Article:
An Ottawa judge threw out charges against Global TV reporter Doug Small in the 1989 federal budget leak case.
In sports news ...
As one of America's most familiar sports franchises finally confronts its controversial identity, experts warn against assuming Canada is farther along than the United States in combating racist attitudes towards Indigenous Peoples.
Washington's National Football League team confirmed this week it would drop its 87-year-old name and logo, long deemed offensive to Native Americans.
The decision comes with the United States at the centre of a global reckoning with long-standing systemic and institutional racism against Black people and other racialized communities.
Lynn Gehl, an Indigenous author and scholar in Peterborough, Ont., says Canadians should resist the belief that their country is any further along than the U.S. in acknowledging and protecting First Nations, Inuit and Metis communities.
Gehl notes that both the Truth and Reconciliation Commission and a public inquiry into missing and murdered Indigenous women and girls concluded that Canada has been engaged in acts of genocide.
The CFL's Edmonton Eskimos are under pressure to change a nickname long considered a derogatory, colonial-era term, while in Morden, Man., a minor-league hockey team faces similar demands to drop the same moniker just abandoned in Washington.
Arts and entertainment ...
TORONTO — A painting by Alex Colville shattered a price record for work by the Canadian master at an auction held in Toronto on Wednesday.
Colville's 1976 canvas "Dog and Bridge" sold for more than $2.4 million — doubling its estimated value. The work had been owned privately for decades and had never appeared at auction before.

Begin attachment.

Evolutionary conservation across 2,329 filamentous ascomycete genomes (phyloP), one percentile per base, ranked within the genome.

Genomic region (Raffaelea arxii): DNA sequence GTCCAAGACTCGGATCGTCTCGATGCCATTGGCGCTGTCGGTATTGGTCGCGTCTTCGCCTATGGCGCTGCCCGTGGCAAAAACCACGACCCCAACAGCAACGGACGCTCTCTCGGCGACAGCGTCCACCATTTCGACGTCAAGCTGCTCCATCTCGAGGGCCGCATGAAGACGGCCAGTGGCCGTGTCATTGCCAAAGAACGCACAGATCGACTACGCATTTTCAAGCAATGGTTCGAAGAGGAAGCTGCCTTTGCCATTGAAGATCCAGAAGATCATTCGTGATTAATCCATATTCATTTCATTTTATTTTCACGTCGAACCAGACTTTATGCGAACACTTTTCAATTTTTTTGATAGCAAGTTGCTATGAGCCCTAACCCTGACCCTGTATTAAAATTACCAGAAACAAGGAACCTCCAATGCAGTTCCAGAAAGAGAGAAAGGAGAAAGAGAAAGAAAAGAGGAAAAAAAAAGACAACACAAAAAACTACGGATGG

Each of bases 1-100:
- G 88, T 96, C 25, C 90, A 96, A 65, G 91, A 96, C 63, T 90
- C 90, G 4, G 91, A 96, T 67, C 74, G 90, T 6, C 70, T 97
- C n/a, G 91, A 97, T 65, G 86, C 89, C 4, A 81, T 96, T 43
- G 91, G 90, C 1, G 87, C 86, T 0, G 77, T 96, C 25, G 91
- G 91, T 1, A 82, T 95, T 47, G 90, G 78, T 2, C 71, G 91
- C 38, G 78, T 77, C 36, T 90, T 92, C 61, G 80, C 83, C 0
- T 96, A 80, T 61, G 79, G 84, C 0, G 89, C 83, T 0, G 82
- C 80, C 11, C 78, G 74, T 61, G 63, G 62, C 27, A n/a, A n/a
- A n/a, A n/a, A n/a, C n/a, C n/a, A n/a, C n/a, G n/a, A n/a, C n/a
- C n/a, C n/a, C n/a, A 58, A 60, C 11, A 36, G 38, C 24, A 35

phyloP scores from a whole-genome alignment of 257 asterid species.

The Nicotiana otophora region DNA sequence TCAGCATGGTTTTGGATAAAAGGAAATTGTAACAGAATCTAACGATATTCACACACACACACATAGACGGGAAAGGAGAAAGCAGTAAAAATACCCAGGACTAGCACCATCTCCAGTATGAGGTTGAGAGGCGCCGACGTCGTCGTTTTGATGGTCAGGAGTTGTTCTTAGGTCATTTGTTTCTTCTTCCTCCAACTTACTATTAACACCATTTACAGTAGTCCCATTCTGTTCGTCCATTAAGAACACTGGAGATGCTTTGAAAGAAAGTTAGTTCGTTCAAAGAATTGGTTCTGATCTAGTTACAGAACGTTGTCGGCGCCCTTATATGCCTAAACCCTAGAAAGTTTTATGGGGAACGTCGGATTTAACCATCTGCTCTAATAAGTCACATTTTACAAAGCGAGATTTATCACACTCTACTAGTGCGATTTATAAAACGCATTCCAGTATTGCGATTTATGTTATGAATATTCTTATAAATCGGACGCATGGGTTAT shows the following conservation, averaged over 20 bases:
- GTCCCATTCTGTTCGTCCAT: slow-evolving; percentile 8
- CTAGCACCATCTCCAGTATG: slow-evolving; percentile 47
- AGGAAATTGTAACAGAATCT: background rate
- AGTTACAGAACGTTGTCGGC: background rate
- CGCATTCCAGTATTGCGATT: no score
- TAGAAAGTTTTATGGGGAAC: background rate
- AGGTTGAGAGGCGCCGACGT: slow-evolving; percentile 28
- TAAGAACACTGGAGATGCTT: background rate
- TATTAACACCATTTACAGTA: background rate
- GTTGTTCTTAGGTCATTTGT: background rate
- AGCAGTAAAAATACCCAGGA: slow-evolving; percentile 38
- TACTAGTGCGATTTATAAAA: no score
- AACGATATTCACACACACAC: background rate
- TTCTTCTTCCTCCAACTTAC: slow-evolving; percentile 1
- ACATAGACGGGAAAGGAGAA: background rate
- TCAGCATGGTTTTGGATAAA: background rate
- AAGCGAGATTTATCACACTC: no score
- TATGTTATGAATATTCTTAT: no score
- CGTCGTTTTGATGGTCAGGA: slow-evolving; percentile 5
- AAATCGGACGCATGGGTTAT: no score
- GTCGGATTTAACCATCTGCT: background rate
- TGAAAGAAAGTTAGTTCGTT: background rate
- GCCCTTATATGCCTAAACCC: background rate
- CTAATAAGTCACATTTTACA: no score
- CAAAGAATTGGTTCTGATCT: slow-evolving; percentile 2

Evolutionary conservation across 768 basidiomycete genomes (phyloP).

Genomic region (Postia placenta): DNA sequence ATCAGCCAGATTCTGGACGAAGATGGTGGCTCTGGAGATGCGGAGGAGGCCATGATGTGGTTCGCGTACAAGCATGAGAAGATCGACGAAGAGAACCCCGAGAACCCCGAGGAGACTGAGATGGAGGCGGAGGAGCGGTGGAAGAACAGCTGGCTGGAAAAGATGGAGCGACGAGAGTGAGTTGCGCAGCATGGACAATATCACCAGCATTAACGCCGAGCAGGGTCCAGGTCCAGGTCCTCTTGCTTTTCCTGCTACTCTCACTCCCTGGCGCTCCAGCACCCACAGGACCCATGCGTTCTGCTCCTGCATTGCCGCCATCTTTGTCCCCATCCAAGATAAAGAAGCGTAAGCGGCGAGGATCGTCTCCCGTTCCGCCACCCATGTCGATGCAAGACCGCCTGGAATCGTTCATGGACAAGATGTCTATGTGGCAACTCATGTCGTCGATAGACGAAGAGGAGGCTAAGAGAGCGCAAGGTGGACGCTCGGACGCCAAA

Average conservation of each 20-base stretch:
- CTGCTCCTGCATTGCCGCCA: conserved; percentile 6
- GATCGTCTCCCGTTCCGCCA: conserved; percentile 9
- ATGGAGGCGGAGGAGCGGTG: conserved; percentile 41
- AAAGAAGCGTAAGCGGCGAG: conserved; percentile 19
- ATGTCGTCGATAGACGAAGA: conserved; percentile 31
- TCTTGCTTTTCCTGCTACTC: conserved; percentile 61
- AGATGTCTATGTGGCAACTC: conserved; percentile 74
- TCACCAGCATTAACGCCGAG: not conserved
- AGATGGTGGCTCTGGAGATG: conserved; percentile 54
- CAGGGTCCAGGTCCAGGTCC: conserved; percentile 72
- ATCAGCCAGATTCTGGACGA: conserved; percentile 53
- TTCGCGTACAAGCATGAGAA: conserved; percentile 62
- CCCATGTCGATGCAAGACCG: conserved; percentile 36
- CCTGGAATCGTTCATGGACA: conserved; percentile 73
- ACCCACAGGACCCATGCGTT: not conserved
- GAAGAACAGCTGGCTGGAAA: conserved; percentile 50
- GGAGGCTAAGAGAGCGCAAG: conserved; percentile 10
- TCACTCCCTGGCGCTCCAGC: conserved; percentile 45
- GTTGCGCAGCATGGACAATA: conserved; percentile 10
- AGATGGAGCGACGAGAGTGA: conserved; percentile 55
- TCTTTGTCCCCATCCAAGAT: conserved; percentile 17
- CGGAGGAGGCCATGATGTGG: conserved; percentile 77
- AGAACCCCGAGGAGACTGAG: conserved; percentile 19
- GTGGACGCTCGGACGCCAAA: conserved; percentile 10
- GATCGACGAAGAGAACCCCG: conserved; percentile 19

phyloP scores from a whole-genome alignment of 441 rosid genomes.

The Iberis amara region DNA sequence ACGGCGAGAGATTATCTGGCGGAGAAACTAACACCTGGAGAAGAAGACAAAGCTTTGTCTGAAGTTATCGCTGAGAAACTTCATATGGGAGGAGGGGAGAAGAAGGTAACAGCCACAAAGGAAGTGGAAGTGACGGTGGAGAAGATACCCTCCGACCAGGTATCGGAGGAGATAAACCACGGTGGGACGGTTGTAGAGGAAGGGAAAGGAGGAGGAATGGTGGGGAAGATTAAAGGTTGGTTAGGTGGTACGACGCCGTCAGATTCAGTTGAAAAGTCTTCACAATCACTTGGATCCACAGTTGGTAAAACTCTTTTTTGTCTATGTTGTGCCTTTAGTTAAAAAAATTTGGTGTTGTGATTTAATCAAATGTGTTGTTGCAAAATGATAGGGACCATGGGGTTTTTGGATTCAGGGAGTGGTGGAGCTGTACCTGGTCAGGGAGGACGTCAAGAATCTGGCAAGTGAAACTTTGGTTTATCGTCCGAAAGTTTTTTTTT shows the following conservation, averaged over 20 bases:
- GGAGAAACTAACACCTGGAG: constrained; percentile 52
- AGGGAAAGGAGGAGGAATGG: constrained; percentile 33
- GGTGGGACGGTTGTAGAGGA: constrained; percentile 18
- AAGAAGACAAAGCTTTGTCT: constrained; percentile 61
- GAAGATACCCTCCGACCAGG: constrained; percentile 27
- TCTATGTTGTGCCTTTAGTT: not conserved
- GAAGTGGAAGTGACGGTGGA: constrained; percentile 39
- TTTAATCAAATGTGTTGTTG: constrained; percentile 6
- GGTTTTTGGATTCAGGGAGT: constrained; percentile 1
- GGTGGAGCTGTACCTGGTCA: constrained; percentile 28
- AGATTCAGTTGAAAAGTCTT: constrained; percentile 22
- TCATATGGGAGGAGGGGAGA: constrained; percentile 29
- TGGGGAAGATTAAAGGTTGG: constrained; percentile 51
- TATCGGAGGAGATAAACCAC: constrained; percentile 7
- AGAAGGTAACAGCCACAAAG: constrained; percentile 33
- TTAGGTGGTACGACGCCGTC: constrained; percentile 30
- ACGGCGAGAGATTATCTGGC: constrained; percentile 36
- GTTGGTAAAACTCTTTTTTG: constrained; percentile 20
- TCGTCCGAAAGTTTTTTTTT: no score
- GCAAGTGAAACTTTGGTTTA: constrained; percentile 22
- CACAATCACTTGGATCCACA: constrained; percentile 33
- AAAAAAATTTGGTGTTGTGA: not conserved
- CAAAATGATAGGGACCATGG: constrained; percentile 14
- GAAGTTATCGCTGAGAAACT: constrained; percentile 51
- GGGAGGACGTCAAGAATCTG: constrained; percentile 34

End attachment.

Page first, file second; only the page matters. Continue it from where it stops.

Pablo Picasso's 1939 "Tete de femme" sold for more than $1.3 million — about in the middle of its estimated range.
Abstract Expressionist painter Joan Mitchell's oil on canvas triptych, "Untitled," sold for nearly $1.2 million, well above its estimated price of about $500,000.
Quebec artist Jean Paul Riopelle's commanding, large-scale "Le reveil" sold for about $1.2 million.
Five works by Lawren Harris were also sold, two for well above their estimates. His "North East Corner of Lake Superior (Lake Superior Sketch XXXVIII)" fetched $481,250 and the abstraction "LSH 89A" went for $277,250.
ICYMI (In case you missed it) ...
PORT ALBERNI, B.C. — This is quite a fish tale.
A commercial fisherman knew he was staring at a fish out of place when a barracuda landed in his net on Vancouver Island.
Tyler Vogrig, 24, says he'd seen the long, silvery body of the muscular fish with giant teeth before, but in Hawaii.
Vogrig says he and his father Brian were catching sockeye at Alberni Inlet as part of their stock-assessment work for Fisheries and Oceans Canada when they hauled in the barracuda.
"We couldn't believe it," he says from his home in Vancouver. "The fish was docile because it was being chased by some seals and one of the seals actually nipped it on its tail so it had a little gash on it."
The duo placed the weak, predatory fish in a tank to recover for about 30 minutes before releasing it.
Jackie King, a research scientist with the Department of Fisheries and Oceans, says the presence of Pacific barracuda in British Columbia waters is rare.
The fish are normally found in Baja California in Mexico, bordering the state of California, but have also recently been seen as far north as Washington state neighbouring B.C., likely due to warming waters at home.
This report by The Canadian Press was first published July 16, 2020.